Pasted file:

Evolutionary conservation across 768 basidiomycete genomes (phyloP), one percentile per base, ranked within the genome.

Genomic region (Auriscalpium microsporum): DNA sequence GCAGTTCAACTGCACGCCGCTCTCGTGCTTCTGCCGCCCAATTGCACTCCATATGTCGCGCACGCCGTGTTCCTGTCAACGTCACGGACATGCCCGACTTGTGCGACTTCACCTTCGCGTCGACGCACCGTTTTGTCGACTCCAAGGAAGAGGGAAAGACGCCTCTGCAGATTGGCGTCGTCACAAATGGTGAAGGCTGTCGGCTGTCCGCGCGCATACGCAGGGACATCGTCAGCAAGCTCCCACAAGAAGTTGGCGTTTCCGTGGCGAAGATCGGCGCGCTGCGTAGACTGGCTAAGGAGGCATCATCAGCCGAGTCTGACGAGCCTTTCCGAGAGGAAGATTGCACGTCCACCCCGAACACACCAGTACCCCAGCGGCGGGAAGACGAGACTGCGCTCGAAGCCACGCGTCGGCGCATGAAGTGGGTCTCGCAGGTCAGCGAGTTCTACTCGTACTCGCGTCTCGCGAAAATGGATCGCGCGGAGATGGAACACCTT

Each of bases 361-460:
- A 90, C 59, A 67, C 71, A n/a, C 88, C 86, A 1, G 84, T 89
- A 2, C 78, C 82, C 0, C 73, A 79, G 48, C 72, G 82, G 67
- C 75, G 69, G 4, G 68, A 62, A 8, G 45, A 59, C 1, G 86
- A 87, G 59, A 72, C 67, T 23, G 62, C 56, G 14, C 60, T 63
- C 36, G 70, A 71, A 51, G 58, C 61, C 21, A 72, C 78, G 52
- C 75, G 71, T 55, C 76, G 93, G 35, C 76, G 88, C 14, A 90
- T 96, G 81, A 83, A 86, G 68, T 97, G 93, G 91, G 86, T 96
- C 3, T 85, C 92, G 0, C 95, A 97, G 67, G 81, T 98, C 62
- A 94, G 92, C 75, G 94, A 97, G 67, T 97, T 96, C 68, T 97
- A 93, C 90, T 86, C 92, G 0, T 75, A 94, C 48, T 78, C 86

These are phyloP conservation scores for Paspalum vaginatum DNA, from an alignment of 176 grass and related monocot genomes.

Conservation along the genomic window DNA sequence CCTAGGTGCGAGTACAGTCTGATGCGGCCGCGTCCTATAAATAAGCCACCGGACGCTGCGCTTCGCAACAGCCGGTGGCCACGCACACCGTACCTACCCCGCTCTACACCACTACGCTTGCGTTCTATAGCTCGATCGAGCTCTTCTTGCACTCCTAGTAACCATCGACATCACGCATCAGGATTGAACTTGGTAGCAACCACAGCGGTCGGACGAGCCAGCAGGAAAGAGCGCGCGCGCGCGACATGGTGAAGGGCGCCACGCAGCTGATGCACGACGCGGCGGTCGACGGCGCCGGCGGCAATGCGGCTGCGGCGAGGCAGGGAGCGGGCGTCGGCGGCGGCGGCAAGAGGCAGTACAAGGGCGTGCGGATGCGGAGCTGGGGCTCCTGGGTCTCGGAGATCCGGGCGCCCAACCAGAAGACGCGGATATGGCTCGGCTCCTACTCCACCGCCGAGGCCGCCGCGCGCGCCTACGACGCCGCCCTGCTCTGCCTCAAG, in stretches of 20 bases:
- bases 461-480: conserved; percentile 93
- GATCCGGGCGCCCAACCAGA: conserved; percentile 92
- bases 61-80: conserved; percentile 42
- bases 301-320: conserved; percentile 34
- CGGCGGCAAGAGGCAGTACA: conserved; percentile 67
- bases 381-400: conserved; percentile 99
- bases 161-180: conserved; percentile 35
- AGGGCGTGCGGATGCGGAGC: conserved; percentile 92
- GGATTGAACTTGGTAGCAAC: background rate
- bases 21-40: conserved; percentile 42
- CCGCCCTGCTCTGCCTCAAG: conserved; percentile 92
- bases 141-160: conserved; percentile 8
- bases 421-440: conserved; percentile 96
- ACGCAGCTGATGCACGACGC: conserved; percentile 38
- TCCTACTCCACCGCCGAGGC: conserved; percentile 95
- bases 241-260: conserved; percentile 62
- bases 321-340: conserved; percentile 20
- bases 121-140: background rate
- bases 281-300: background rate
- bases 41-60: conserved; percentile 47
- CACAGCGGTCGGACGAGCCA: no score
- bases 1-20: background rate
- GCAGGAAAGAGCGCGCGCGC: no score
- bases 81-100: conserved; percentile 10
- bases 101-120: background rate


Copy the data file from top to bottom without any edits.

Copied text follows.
Evolutionary conservation across 768 basidiomycete genomes (phyloP), one percentile per base, ranked within the genome.

Genomic region (Auriscalpium microsporum): DNA sequence GCAGTTCAACTGCACGCCGCTCTCGTGCTTCTGCCGCCCAATTGCACTCCATATGTCGCGCACGCCGTGTTCCTGTCAACGTCACGGACATGCCCGACTTGTGCGACTTCACCTTCGCGTCGACGCACCGTTTTGTCGACTCCAAGGAAGAGGGAAAGACGCCTCTGCAGATTGGCGTCGTCACAAATGGTGAAGGCTGTCGGCTGTCCGCGCGCATACGCAGGGACATCGTCAGCAAGCTCCCACAAGAAGTTGGCGTTTCCGTGGCGAAGATCGGCGCGCTGCGTAGACTGGCTAAGGAGGCATCATCAGCCGAGTCTGACGAGCCTTTCCGAGAGGAAGATTGCACGTCCACCCCGAACACACCAGTACCCCAGCGGCGGGAAGACGAGACTGCGCTCGAAGCCACGCGTCGGCGCATGAAGTGGGTCTCGCAGGTCAGCGAGTTCTACTCGTACTCGCGTCTCGCGAAAATGGATCGCGCGGAGATGGAACACCTT

Each of bases 361-460:
- A 90, C 59, A 67, C 71, A n/a, C 88, C 86, A 1, G 84, T 89
- A 2, C 78, C 82, C 0, C 73, A 79, G 48, C 72, G 82, G 67
- C 75, G 69, G 4, G 68, A 62, A 8, G 45, A 59, C 1, G 86
- A 87, G 59, A 72, C 67, T 23, G 62, C 56, G 14, C 60, T 63
- C 36, G 70, A 71, A 51, G 58, C 61, C 21, A 72, C 78, G 52
- C 75, G 71, T 55, C 76, G 93, G 35, C 76, G 88, C 14, A 90
- T 96, G 81, A 83, A 86, G 68, T 97, G 93, G 91, G 86, T 96
- C 3, T 85, C 92, G 0, C 95, A 97, G 67, G 81, T 98, C 62
- A 94, G 92, C 75, G 94, A 97, G 67, T 97, T 96, C 68, T 97
- A 93, C 90, T 86, C 92, G 0, T 75, A 94, C 48, T 78, C 86

These are phyloP conservation scores for Paspalum vaginatum DNA, from an alignment of 176 grass and related monocot genomes.

Conservation along the genomic window DNA sequence CCTAGGTGCGAGTACAGTCTGATGCGGCCGCGTCCTATAAATAAGCCACCGGACGCTGCGCTTCGCAACAGCCGGTGGCCACGCACACCGTACCTACCCCGCTCTACACCACTACGCTTGCGTTCTATAGCTCGATCGAGCTCTTCTTGCACTCCTAGTAACCATCGACATCACGCATCAGGATTGAACTTGGTAGCAACCACAGCGGTCGGACGAGCCAGCAGGAAAGAGCGCGCGCGCGCGACATGGTGAAGGGCGCCACGCAGCTGATGCACGACGCGGCGGTCGACGGCGCCGGCGGCAATGCGGCTGCGGCGAGGCAGGGAGCGGGCGTCGGCGGCGGCGGCAAGAGGCAGTACAAGGGCGTGCGGATGCGGAGCTGGGGCTCCTGGGTCTCGGAGATCCGGGCGCCCAACCAGAAGACGCGGATATGGCTCGGCTCCTACTCCACCGCCGAGGCCGCCGCGCGCGCCTACGACGCCGCCCTGCTCTGCCTCAAG, in stretches of 20 bases:
- bases 461-480: conserved; percentile 93
- GATCCGGGCGCCCAACCAGA: conserved; percentile 92
- bases 61-80: conserved; percentile 42
- bases 301-320: conserved; percentile 34
- CGGCGGCAAGAGGCAGTACA: conserved; percentile 67
- bases 381-400: conserved; percentile 99
- bases 161-180: conserved; percentile 35
- AGGGCGTGCGGATGCGGAGC: conserved; percentile 92
- GGATTGAACTTGGTAGCAAC: background rate
- bases 21-40: conserved; percentile 42
- CCGCCCTGCTCTGCCTCAAG: conserved; percentile 92
- bases 141-160: conserved; percentile 8
- bases 421-440: conserved; percentile 96
- ACGCAGCTGATGCACGACGC: conserved; percentile 38
- TCCTACTCCACCGCCGAGGC: conserved; percentile 95
- bases 241-260: conserved; percentile 62
- bases 321-340: conserved; percentile 20
- bases 121-140: background rate
- bases 281-300: background rate
- bases 41-60: conserved; percentile 47
- CACAGCGGTCGGACGAGCCA: no score
- bases 1-20: background rate
- GCAGGAAAGAGCGCGCGCGC: no score
- bases 81-100: conserved; percentile 10
- bases 101-120: background rate